Epilepsy: Frequently Asked Questions (FAQ)
1. What is epilepsy?
Epilepsy is a chronic (long-lasting) medical condition marked by recurrent epileptic seizures. Epileptic seizures are a condition in which brain function is disrupted by excessive or abnormal electrical discharges. Epilepsy can be a neurologic disorder that affects up to 1 percent of Americans.
Different types of seizures can be caused by different epilepsy syndromes. Chronic epilepsy can be caused by stroke or brain tumors. Some causes can be treated by medication while others may require surgery.
2. How can epilepsy be caused?
About 65% people who are newly diagnosed with epilepsy do not have an obvious cause. The remaining 35% are most likely to be due to stroke, congenital anomalies (conditions that we were born with), brain tumours, trauma and infection.
3. What is the best treatment for epilepsy?
The best doctor to treat epilepsy is a neurologist, who has specialized in brain and nervous systems. Many neurologists are specialized in epilepsy diagnosis and treatment. Epilepsy is also treated by many family doctors and internists.
4. What is the diagnosis of epilepsy?
Doctors try to diagnose epilepsy by determining the type and cause of the seizure. Different seizure types are best treated with specific medications. The diagnosis is based on your medical history and a complete physical and neurological exam.
An electroencephalogram, or EEG (Electroencephalogram) may be necessary. An EEG can detect abnormal brain activity and is the only method that can do so. During an EEG, electrodes (small metal disks) are attached to specific locations on your head. To record brain activity, electrodes can also be attached to a monitor. Your doctor may order brain imaging tests such as an MRI or head CT.
To provide information about your seizure details, you should have someone who has seen you many times before, during and after it.
5. What is the treatment for epilepsy?
Epileptic seizures most often can be managed with anticonvulsant drugs. Your age, medical history, health status, epilepsy type, severity, frequency, and type of seizures will all influence the treatment you choose. To choose the most effective treatment, you must first diagnose the cause of your epilepsy.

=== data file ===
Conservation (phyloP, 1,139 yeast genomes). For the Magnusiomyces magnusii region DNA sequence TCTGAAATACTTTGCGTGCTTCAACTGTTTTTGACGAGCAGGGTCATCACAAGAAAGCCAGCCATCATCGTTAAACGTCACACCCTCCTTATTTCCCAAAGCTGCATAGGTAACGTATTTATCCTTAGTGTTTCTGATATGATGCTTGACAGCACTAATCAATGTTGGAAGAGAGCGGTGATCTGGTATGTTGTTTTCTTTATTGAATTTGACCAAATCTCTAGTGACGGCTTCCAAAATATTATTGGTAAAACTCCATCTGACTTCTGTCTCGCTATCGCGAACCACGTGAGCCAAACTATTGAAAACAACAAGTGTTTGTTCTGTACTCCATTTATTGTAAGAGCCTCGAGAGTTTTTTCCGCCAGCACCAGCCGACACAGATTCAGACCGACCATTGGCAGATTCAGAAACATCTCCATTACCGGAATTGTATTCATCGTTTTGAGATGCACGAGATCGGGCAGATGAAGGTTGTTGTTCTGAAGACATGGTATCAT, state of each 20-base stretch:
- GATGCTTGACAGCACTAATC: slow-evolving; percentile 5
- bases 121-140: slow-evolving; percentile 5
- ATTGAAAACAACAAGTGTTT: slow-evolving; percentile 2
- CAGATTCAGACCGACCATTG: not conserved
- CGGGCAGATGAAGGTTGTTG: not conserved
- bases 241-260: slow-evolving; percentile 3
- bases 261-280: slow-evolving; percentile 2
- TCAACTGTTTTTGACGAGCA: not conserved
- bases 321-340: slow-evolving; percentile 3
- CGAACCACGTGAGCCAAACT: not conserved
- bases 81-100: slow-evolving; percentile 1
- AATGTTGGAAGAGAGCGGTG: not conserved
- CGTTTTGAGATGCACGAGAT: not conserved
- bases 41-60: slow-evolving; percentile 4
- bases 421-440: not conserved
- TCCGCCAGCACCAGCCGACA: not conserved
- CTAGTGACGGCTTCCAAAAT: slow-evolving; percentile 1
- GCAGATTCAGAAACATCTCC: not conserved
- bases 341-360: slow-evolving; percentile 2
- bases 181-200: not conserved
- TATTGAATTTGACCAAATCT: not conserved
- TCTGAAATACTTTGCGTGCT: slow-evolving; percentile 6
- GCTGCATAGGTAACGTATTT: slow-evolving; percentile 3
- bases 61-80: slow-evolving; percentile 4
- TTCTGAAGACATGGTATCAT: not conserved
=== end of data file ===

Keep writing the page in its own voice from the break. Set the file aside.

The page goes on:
6. Which precautions are necessary for pregnant women?
As long as they get good prenatal care and are aware of their seizures, mothers with epilepsy can still have healthy children. Women with epilepsy should discuss the possibility of getting pregnant with their doctors.
Birth control pills may not work as well when many seizure drugs are in use. Unplanned pregnancies can result. Unexpected pregnancy should be notified to doctors and women shouldn't stop taking their seizure medications. Sudden discontinuation of seizure medications can lead to frequent, more severe seizures that could be dangerous for the baby.
7. What exactly is epilepsy surgery?
The epilepsy procedure involves the removal of the area of the brain that is responsible for seizures. The epileptogenic area is the location of brain that causes seizures. The epileptogenic zone is identified by neuroimaging and scalp electrical recordings (EEG), as well as clinical signs of seizures. Epilepsy surgery is able to treat epilepsy by removing the source and preventing future seizures.
It is possible to have devices implanted to help with epilepsy. Under the skin is placed a vagus nerve stimulation device (VNS) that stimulates electrically the vagus nervous (which regulates activity between the brain & major internal organs). It can reduce seizure activity for some partial seizures patients. The responsive neurostimulation system (RNS) is a neurostimulator that's placed under the scalp in the skull. A few wires or electrodes connect to the neurostimulator. They are placed at the site of seizures or the top of the brain. This device senses abnormal electrical activity and provides electrical stimulation in order to restore normal brain activity.
8. Are there side effects to epilepsy medication?
Side effects can occur with epilepsy medications, as is the case for all drugs. The severity of side effects will depend on what medication you are taking, how long the treatment is being given, and what type of medicine it is. Side effects are more severe when the dose is higher, but they tend to get less severe as the body adapts to the medicine. To make adjustment simpler, anti-epileptic medications are often started in lower doses. They can be gradually increased to increase their effectiveness.
Some side effects include blurry/double vision, nausea, insomnia, unsteadiness and stomach problems.
9. What are the alternatives to epilepsy treatment?
Studies have examined the efficacy and safety of various treatments for epilepsy. These include biofeedback or high doses vitamin D. The results have been disappointing.